1. Most White Americans are too dismissive and too much in denial of the impacts, and the extents of all of the sociopolitical damage and consequences of the concept of race. The ones that acknowledge it rarely do it justice or understand the full scale of it. There’s a discomfort which easily turns into obliviousness and ends with someone insulting my intelligence: see “All Lives Matter!” and/or “Ancient Aliens!” and/or Fox “News”. Analogically, I like to think of it as a person who created a box and stored a bunch of memories in it and is now afraid to go near the box because of the realities it contains.
2. Most Black Americans are too immersed in race to see beyond it. This article, for instance, has drawn out much longer than I intended, and despite everything I’ve said, there are still people who would read this and still not understand or believe that there are African people who know a world of which race doesn’t exist and thus have a lot more complexities to maneuver when approaching an understanding of how this whole “America” thing is supposed to work. Analogically, I’d say this is like being inside of a box (America) and not being to see beyond it because they’ve always been inside of it. But, also finally being freed from the box and instead of trying to see the world outside of the box, many are still trying to see the world through the framing of that box.
3. Black Americans should really be called Americans because that is literally what they are, and it comes out. At the end of the day, Black Americans have as much claim to America as anyone else, if not more than most. Immigrants run into an obligation and pressure to assimilate in America. Afro-immigrants run into the same pressures to assimilate the Black American view on race and identity and other nuances thereof. The problem is that this is always a one-way street. In these conversations, most Black Americans want to frame standardized dispositions for Afro-immigrants, but are hardly ever willing to understand where these people are coming from. I’m forced to conclude that in such cases, this isn’t the “Black” aspect of “Black Americans” coming out, but is instead the American aspect. This brings me to my fourth point.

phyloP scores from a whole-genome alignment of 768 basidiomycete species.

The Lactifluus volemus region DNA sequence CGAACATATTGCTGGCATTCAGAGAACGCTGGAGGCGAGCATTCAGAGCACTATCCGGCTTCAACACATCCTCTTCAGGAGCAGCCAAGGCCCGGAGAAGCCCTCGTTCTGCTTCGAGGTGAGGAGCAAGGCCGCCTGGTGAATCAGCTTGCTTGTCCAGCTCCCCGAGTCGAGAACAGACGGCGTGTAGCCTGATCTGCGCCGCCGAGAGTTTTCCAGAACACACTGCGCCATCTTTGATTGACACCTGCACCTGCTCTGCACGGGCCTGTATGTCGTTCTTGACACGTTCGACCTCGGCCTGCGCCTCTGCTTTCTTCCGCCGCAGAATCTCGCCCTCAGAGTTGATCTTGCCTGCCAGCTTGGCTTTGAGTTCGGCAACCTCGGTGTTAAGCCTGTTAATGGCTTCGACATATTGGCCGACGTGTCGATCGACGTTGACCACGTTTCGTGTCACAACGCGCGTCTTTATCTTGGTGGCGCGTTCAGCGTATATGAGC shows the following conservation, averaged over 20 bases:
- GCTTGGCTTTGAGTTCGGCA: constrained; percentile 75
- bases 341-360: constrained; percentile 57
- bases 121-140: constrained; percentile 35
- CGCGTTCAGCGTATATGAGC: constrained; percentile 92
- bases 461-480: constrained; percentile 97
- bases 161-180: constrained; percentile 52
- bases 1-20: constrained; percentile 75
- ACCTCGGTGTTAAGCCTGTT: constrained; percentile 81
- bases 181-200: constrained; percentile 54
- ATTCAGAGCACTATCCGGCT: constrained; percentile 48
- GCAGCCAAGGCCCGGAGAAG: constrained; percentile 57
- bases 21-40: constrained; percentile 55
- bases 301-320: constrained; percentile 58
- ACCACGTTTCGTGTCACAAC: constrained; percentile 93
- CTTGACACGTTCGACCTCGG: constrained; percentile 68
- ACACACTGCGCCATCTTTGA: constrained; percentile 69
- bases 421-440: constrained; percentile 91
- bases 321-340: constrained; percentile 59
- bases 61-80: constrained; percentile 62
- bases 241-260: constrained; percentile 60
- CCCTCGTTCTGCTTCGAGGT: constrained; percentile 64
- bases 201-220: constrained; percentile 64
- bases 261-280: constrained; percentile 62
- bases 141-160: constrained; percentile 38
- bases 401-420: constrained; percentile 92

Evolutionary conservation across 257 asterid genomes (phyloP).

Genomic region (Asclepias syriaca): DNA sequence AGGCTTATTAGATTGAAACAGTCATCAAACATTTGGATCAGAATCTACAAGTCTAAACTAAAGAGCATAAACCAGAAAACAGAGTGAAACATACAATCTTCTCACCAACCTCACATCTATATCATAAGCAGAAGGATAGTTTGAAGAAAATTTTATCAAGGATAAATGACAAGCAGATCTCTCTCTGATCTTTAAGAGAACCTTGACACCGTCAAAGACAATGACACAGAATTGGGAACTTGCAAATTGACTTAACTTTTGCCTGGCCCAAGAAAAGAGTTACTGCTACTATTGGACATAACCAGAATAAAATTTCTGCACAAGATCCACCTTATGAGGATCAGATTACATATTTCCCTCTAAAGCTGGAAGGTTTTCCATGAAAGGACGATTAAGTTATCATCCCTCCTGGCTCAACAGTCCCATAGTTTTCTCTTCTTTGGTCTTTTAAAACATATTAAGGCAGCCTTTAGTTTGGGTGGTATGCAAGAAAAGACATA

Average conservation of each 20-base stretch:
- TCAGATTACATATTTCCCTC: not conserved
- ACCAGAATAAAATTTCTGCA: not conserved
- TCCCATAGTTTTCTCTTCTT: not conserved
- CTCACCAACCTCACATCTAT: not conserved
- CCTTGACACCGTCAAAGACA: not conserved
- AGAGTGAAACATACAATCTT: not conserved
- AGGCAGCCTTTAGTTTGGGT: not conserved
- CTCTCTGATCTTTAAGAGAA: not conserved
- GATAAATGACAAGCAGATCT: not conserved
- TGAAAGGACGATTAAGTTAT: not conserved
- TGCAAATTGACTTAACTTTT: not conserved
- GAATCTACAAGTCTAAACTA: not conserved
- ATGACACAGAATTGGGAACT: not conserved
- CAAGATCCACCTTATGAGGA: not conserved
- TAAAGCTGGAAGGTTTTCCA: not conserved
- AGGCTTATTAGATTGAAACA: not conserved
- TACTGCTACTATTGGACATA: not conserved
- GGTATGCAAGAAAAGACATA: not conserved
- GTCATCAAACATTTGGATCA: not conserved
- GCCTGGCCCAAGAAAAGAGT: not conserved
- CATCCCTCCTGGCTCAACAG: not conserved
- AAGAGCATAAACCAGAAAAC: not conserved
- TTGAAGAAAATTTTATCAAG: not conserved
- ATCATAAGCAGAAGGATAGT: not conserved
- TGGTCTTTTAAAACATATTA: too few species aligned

4. America is a place in which ignorance is incubated, normalized, mainstreamed and celebrated, and watching from the Bird’s eye view of an inbetweener, the reality is that Black Americans and White Americans are a lot more similar than they realize. Similar in how they see the rest of the world, and in the credit/credibility they’re willing to delegate to the rest of the world. Americans (both Black and White) expect that at any given time, and in any given context, the rest of the world should be ready to see things through their perspectives and to accept their perspectives as the standard. When one considers how disconnected America actually is from the rest of the planet, this becomes difficult.
Most immigrants know that there’s a certain connection most of the rest of the world has in which America seems to be omitted. For instance, the newest fashion, the latest dance trends, music, cars, etc., that aren’t made in America actually circulate the rest of the world before the finally break into America, at which point — of course — America is quick to take credit for the discovery of these things. Americans consider themselves the center of the world, and Black Americans are no exception to this. In pan-African conversations, I often see a certain entitlement in which Black Americans expect to be the custodians and framers of the conversation for the rest of the Afro-Diaspora. Again, this isn’t a Black American thing, but is instead an American thing.
5. Americans are obsessed with either/or reasoning. One is either in full agreement of one side of a context or one is in full agreement with the opposite. In the peak of Cancel/Woke culture (insert puking sound), there’s hardly room for individuality. There’s absolutely no intellect in this approach to social justice, just ignorance, anger, overzealousness, fragility, intellectual laziness and hatred. The way that arguments and dispositions are addressed leave little to no room for actual useful, intellectual problem solving. This is unrealistic because no one could ever have uniformed opinions with other people.